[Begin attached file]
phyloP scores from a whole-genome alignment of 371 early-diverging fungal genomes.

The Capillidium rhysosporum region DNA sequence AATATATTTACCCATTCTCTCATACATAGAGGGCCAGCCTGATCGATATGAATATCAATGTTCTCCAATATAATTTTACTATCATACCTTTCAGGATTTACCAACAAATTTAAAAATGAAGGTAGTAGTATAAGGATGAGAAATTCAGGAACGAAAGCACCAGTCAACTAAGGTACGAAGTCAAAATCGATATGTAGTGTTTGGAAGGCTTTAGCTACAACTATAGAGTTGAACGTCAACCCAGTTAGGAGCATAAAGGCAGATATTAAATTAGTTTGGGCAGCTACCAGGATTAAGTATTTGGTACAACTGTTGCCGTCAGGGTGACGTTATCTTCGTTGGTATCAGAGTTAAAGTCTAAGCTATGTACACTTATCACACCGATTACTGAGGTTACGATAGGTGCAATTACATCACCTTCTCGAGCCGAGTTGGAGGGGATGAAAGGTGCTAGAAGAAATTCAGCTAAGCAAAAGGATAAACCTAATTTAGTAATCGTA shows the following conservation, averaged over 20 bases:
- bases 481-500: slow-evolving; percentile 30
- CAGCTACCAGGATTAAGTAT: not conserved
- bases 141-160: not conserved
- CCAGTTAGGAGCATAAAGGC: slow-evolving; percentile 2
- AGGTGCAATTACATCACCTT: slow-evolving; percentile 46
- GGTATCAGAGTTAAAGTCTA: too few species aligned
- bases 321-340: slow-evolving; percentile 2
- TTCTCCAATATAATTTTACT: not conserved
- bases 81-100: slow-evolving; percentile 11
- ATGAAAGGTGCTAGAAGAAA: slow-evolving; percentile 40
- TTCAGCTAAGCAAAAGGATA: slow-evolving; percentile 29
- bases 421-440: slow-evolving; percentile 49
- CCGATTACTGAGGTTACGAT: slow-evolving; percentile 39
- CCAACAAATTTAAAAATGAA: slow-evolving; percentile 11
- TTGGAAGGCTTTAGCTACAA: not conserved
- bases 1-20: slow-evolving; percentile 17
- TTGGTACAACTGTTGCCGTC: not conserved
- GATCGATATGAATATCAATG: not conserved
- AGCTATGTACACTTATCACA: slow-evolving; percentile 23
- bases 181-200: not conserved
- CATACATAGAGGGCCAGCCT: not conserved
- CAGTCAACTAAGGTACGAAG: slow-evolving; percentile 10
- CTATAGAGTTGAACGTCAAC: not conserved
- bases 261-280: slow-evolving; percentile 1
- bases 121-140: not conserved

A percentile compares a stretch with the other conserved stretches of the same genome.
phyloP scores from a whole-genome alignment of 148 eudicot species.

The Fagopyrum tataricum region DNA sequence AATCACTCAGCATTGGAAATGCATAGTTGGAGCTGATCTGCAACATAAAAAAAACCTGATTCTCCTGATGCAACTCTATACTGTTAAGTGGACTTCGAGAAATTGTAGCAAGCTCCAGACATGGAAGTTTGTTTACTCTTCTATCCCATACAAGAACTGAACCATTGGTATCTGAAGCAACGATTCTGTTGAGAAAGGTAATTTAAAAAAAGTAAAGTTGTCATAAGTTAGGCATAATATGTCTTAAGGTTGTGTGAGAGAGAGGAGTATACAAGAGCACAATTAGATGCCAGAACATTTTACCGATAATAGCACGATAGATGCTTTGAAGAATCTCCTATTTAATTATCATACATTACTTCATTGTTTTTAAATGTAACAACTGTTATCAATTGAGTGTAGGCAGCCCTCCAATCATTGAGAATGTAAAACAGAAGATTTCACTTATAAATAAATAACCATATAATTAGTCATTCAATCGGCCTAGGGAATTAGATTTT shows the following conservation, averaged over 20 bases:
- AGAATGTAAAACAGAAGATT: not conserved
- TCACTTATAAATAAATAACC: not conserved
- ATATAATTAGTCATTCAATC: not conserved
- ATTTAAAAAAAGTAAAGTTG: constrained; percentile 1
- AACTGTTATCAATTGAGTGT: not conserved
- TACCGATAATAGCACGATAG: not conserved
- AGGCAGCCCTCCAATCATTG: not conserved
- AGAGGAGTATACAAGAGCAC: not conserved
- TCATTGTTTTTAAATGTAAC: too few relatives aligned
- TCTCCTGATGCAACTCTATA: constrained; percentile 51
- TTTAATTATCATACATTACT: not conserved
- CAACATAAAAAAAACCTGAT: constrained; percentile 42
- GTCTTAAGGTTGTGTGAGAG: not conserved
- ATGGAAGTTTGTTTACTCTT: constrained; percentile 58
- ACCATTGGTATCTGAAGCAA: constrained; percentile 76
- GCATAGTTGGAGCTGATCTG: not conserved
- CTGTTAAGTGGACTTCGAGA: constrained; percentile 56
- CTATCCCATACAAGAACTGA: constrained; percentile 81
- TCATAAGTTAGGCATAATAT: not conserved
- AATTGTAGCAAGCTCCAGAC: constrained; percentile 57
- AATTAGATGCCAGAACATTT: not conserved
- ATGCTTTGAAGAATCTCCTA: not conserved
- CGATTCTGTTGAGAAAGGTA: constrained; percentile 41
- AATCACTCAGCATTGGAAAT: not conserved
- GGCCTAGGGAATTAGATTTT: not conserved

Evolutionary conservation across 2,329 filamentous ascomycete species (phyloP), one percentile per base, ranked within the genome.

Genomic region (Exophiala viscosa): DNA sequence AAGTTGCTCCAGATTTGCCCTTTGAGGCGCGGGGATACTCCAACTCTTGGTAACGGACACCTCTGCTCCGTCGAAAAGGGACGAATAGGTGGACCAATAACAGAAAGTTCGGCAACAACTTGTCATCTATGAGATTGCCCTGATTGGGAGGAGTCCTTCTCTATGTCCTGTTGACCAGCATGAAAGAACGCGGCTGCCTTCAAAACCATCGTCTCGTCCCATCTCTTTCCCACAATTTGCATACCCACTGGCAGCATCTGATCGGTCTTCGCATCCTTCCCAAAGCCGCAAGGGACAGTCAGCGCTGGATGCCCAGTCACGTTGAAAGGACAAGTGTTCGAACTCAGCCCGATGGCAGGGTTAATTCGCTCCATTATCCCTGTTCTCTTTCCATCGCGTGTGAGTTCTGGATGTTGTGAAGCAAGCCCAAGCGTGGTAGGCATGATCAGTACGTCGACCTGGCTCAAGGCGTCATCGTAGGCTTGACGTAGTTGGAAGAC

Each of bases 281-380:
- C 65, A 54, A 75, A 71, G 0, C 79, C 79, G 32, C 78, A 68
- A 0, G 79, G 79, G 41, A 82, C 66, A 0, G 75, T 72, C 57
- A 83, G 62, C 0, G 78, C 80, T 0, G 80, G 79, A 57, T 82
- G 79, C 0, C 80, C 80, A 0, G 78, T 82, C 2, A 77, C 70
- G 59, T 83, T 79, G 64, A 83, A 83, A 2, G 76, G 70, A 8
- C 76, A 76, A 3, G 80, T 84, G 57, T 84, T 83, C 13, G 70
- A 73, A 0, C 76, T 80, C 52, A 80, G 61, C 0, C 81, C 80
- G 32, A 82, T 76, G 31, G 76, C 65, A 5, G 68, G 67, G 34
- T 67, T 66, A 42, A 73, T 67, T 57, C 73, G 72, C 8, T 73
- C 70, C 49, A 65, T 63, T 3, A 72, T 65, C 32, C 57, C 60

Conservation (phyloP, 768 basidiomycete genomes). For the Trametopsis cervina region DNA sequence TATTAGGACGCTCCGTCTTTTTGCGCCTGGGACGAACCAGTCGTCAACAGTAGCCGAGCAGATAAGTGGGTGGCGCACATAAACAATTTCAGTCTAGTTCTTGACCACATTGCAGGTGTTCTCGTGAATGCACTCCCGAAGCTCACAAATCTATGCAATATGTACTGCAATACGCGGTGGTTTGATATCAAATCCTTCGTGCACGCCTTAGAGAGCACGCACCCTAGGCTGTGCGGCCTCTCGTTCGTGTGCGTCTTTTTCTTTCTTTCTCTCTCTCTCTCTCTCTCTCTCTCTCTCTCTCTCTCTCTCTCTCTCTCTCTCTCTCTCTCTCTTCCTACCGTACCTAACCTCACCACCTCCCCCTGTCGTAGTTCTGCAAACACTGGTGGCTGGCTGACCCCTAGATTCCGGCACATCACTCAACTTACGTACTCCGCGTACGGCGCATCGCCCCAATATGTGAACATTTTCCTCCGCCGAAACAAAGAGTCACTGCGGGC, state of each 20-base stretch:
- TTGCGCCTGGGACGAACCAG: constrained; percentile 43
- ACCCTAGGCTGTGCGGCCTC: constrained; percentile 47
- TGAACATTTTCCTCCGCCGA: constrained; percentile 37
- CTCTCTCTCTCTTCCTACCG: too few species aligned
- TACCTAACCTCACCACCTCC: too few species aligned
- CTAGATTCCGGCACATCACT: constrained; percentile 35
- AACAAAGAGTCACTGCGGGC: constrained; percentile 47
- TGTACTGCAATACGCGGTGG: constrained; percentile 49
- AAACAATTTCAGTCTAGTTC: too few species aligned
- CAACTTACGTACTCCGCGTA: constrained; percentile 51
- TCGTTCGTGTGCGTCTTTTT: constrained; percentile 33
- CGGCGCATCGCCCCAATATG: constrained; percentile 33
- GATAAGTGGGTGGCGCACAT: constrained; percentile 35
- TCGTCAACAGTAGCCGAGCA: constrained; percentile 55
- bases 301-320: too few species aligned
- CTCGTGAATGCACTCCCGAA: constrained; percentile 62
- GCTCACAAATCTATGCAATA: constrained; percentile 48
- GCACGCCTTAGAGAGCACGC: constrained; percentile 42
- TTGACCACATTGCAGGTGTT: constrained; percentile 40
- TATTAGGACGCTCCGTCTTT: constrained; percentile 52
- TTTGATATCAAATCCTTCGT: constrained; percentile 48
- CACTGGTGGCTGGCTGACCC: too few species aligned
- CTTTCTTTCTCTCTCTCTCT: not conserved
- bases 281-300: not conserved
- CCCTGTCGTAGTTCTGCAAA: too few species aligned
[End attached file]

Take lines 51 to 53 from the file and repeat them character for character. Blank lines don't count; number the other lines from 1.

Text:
- AATTAGATGCCAGAACATTT: not conserved
- ATGCTTTGAAGAATCTCCTA: not conserved
- CGATTCTGTTGAGAAAGGTA: constrained; percentile 41